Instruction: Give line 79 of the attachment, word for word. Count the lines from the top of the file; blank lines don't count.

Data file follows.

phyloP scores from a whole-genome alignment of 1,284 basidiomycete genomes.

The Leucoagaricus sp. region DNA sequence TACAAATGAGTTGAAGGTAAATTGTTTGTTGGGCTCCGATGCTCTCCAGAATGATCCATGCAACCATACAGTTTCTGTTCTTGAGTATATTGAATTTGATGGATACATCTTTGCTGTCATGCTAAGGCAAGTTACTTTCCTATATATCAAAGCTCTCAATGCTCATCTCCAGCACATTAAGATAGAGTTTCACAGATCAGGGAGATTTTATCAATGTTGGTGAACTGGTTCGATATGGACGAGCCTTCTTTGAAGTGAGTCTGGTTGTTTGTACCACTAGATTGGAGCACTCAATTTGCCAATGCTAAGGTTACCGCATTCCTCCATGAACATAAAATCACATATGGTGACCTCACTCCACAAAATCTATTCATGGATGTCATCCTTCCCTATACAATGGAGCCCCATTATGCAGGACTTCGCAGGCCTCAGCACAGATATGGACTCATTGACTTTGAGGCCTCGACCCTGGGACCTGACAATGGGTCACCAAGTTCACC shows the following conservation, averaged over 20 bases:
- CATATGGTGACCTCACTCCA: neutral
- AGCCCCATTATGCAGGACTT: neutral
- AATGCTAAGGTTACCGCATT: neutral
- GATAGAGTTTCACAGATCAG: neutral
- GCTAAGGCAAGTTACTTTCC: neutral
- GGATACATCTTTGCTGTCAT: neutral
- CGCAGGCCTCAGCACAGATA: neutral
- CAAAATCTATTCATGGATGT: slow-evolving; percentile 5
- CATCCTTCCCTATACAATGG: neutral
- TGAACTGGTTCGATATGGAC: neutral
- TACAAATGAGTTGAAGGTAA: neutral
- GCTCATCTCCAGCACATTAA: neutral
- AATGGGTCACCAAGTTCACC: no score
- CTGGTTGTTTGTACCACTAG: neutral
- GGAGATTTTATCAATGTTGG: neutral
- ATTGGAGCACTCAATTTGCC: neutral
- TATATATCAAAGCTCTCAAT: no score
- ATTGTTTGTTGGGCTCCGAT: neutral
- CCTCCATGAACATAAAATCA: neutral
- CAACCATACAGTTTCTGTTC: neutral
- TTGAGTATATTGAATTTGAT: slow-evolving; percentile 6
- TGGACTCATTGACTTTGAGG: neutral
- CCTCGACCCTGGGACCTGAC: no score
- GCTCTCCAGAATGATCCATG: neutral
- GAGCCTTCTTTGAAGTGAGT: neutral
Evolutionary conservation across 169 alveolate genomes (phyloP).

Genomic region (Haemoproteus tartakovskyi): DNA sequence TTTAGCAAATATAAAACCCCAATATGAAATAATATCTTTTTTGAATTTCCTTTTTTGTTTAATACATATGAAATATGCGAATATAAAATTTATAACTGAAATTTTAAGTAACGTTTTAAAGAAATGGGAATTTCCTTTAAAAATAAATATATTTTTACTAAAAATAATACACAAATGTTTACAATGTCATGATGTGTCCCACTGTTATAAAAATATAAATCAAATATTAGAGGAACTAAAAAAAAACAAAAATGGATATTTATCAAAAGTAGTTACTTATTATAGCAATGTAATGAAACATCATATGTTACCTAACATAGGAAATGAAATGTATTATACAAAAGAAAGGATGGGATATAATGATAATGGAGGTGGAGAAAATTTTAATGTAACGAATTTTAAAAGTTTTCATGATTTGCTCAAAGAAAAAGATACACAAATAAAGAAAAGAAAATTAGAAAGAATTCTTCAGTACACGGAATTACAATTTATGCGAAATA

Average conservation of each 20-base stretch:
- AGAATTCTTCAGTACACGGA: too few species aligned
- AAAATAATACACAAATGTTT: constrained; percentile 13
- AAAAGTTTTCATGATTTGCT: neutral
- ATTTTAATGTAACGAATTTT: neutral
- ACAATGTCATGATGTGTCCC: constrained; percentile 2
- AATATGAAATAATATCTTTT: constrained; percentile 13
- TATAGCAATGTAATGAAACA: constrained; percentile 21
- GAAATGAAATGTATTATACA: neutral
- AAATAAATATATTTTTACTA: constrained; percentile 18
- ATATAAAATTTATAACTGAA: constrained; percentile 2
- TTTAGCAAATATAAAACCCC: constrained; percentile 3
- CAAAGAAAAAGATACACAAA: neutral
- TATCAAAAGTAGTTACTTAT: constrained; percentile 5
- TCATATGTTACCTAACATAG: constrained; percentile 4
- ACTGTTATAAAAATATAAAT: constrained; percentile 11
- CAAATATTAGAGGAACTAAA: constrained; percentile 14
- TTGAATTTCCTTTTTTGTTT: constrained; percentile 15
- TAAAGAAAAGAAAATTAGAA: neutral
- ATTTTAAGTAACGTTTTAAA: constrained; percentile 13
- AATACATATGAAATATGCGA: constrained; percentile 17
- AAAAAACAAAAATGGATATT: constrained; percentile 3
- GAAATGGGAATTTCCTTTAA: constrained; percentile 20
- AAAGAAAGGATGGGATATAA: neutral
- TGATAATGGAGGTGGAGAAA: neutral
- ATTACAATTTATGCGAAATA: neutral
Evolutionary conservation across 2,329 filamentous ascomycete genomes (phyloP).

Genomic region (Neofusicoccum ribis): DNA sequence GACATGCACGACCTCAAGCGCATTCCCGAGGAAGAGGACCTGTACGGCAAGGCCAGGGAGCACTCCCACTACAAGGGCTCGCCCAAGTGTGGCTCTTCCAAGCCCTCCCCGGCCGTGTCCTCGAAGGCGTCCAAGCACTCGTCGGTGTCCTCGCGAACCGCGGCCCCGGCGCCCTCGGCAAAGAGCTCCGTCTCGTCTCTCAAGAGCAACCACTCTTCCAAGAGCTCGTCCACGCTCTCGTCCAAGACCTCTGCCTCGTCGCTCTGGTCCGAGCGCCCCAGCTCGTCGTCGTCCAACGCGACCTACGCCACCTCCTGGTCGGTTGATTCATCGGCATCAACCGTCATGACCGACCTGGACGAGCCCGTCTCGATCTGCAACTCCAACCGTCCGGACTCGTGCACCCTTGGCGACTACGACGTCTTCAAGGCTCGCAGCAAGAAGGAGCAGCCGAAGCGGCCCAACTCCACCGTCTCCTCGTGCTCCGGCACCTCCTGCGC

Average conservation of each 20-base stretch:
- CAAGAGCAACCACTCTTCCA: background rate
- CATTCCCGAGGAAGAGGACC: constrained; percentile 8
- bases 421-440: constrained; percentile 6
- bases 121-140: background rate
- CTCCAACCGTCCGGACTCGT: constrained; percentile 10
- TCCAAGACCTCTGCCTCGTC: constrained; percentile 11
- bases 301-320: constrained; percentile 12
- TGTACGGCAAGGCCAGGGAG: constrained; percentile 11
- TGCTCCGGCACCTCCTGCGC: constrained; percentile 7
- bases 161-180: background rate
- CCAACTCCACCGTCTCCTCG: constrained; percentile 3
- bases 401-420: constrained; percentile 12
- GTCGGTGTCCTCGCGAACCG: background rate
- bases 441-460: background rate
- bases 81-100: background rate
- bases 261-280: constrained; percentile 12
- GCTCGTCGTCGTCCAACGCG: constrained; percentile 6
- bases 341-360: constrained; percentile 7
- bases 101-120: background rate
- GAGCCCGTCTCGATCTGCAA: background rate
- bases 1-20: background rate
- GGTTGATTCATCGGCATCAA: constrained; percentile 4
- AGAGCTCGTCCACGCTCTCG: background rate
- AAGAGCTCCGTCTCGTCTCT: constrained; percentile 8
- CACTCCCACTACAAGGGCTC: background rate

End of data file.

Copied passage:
- bases 1-20: background rate